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Welcome from the Honors College Faculty

We welcome all our Honors College students; it is our good fortune to teach and learn from all of our students at the University of Oklahoma. We look forward to getting to know you individually and supporting you during your journey through college. We believe the most fruitful and illuminating conversations come when we invite and encourage multiple perspectives in our learning environments.  We value students of all colors, all genders, all ages, all abilities, and all positions of faith and unbelief.  We value our LGBTQ+ students and their allies.  We value the perspectives of those whose ancestors have long been here as First Peoples, as well as those who have arrived from many parts of the world.  We encourage all our students to maintain the respectful rapport that is a hallmark of the Honors College, and to use your creativity, passion, and intelligence to meet the challenges of our day.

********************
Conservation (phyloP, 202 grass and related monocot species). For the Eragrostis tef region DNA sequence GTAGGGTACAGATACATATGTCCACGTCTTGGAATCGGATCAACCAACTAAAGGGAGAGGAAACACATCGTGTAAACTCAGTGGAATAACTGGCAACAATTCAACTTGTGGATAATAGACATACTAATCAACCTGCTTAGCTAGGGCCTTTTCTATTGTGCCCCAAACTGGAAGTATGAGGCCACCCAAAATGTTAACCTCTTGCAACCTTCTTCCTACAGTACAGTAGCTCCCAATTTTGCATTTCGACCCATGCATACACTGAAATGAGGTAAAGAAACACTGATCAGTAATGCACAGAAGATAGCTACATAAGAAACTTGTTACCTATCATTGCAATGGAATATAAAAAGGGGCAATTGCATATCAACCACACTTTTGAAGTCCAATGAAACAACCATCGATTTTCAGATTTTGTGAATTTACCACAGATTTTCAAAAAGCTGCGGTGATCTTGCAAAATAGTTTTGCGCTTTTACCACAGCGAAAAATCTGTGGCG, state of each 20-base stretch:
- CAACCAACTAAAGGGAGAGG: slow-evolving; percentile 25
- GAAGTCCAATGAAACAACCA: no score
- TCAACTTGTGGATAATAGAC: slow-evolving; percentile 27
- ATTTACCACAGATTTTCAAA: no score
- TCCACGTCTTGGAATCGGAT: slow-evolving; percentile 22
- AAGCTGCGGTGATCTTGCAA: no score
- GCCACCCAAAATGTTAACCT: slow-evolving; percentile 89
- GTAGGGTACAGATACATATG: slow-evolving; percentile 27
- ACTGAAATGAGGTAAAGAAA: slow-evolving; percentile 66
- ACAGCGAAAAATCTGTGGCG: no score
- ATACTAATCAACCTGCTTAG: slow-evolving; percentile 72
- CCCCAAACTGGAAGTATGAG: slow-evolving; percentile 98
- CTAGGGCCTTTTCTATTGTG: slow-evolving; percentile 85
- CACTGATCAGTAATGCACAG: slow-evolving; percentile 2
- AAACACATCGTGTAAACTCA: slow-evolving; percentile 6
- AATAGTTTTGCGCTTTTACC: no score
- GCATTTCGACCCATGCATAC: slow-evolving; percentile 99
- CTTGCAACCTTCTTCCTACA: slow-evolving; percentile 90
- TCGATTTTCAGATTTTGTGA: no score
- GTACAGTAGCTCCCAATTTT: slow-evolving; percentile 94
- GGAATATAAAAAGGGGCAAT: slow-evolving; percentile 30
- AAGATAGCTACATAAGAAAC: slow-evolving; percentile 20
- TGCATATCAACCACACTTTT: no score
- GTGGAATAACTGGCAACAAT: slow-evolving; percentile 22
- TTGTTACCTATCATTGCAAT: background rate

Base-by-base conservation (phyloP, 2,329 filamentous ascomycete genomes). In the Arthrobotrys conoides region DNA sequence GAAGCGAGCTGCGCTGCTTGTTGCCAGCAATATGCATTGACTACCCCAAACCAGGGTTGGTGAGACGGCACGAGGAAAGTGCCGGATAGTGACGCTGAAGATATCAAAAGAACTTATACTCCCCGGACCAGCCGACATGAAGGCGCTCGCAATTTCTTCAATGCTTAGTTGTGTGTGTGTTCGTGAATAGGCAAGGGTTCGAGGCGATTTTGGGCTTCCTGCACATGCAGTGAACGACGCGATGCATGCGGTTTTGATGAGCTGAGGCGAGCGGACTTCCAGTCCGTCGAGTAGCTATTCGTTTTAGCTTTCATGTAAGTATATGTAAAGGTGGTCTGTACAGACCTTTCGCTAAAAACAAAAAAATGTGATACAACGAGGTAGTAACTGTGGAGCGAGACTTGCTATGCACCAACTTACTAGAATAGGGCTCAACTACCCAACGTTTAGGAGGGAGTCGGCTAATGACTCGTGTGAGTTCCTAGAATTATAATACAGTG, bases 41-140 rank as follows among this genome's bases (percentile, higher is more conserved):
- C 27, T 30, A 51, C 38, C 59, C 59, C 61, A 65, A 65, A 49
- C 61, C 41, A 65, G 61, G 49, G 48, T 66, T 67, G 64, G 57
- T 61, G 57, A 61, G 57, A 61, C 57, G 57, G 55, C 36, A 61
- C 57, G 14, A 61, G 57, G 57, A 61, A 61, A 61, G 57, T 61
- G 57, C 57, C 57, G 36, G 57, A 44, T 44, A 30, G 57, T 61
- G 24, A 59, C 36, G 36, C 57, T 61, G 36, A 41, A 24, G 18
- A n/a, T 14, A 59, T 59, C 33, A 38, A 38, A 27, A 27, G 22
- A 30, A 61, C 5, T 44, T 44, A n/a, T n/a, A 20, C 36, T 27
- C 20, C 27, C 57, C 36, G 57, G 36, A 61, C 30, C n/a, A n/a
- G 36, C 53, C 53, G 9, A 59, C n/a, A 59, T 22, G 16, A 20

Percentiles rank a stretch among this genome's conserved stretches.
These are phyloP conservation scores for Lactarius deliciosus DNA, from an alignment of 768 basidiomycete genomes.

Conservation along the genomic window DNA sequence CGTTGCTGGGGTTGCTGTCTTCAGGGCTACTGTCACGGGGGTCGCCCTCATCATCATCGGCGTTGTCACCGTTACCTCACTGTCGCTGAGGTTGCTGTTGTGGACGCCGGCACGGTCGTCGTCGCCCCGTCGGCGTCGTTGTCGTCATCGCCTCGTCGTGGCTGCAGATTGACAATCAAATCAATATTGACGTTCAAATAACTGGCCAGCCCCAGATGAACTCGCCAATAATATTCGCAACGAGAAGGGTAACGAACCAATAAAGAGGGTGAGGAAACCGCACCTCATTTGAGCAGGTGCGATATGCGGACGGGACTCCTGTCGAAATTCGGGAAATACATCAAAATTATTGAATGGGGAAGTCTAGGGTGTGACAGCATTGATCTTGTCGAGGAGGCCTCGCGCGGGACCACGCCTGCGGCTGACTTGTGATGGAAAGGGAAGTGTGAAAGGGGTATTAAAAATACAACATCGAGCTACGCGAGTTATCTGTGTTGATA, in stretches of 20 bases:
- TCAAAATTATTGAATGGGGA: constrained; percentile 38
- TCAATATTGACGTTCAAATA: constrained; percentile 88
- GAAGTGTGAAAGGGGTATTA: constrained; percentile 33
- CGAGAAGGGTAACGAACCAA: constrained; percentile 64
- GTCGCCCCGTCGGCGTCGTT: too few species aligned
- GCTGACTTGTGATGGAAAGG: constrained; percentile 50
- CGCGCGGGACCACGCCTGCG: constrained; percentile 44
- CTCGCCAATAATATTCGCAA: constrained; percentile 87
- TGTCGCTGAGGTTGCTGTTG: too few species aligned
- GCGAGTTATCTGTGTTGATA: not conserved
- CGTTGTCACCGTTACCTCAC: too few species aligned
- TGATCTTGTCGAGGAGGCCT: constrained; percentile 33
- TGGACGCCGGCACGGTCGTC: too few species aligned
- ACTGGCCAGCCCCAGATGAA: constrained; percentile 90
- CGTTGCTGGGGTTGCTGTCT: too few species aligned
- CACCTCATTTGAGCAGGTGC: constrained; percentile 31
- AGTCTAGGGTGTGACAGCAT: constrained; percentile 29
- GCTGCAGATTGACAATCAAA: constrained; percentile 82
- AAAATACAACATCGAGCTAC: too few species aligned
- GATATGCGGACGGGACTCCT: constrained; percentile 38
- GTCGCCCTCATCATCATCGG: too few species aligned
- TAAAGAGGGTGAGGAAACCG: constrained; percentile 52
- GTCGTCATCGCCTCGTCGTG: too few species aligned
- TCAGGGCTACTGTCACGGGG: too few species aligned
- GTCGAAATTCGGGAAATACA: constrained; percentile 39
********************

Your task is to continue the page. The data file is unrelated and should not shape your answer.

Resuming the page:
Maya Henderson Receives Udall Honors

Research

University of Oklahoma honors student Maya B. Henderson has been named a 2019 Udall Scholar.  The Udall recognizes undergraduate students who demonstrate a commitment to careers related to the environment or to Native American public policy or health care.

From Norman, Oklahoma, Henderson is a junior pursuing a bachelor’s degree in environmental sustainability in the OU College of Atmospheric and Geographic Sciences with a special interest in studying urban environmental concerns in order to develop plans for green urban development.  Her recent research activity, funded by the Department of Geography and Environmental Sustainability, focuses on public perceptions of sustainability and green initiatives.  In 2018, Henderson’s research led her to co-author an article in The Southern Climate Monitor, along with Professors Angela Person and Randy Peppler, the newsletter published by the Southern Climate Impacts Planning Program.  She also has been named to both the Dean’s and President’s Honors Rolls at OU.